1. Introduction ? Family Values and Paris Hilton.Economist: This McDonald's sure seems busy for being in the middle of nowhere.Cowboy: President Bush is having a town meeting on Social Security privatization.
Supporters and some demonstrators are here.Economist: They handed me some brochures on privatization when I walked in. Unfortunately, it's mostly sound bites and, while not outright lies, bullshit.Cowboy: They handed me some brochures also.
Some of it is obviously bullshit, wrapping oneself in the flag, family values and call the other side names, but I can't tell if the economics is bullshit or not.Economist: Look at this nice picture of a happy, smiling family in this privatization brochure ? parents, children, and grandma ? all happy to have their Social Security privatized.Cowboy: They look like they just received huge checks from their private accounts.Economist: But people investing in private accounts will not receive Social Security checks for decades.
Cowboy: In Texas, being so happy about money that one might earn in 2040 is counting your eggs before they hatch, but they are probably just models in the photograph.Economist: If Social Security is privatized, some people will profit immediately.Cowboy: Let me guess, one is Wall Street.Economist: Wall Street will earn money from handling everyone's retirement money.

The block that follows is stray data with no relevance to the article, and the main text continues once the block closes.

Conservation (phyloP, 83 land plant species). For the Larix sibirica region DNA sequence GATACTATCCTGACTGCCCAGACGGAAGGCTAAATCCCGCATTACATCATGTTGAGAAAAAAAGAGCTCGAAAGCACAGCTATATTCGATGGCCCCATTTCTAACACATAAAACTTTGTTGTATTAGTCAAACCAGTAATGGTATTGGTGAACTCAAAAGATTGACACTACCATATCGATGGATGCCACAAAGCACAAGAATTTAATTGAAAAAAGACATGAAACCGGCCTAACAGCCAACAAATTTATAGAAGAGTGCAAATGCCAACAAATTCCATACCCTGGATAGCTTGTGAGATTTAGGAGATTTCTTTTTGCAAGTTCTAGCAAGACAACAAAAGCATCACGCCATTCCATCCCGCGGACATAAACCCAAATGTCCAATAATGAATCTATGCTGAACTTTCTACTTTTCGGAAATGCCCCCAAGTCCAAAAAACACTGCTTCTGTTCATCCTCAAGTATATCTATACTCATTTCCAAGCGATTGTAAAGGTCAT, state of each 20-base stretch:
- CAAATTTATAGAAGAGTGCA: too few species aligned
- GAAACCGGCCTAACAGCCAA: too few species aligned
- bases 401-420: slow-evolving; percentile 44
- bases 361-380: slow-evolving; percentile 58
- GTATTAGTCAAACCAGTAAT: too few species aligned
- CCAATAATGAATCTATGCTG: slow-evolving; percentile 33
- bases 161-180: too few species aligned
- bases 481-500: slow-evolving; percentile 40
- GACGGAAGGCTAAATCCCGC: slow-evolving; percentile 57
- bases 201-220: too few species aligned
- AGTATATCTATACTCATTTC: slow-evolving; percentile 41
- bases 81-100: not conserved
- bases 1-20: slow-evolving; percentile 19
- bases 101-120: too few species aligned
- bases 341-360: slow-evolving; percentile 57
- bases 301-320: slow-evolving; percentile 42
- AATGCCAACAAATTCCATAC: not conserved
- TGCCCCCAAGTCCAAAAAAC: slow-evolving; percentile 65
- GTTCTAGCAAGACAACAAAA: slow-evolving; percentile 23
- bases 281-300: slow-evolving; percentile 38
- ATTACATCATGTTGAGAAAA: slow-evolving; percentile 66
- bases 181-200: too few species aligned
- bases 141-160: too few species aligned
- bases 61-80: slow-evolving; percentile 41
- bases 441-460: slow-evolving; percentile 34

But to be fair, most supporters of privatization, privateers as I like to call them, realize this and include these brokerage costs in their estimates.Cowboy: Who else will immediately profit from privatization?.Economist: If people start investing Social Security money in stocks, such as Hilton Hotel stock, what do you think will happen to the price of Hilton Hotel stock?.Cowboy: The price of Hilton Hotel stock will rise.Economist: And who owns Hilton Hotel stock?.Cowboy: Paris Hilton, the Hilton Family, corporate executives, and other investors.
Economist: As the price of stock rises, Paris Hilton and other millionaires will benefit immediately. They should put a picture of Paris Hilton on their privatization brochures.Cowboy: Will Paris Hilton buy our stock back at a higher price in 20 years when we retire?.Economist: It's highly unlikely that millionaires will fund Social Security by selling stock low and buying stock high. But it's a rather long and complex question.Cowboy: But if millionaires and Wall Street are going to profit immediately, aren't the rest of us going to have less?.
Economist: It definitely means less for the rest of us ? unless the economic pie grows. But there are also more costs of a privatized Social Security.2. Free money for families and claim the moral high ground of family values.Economist: This looks interesting for its audacity.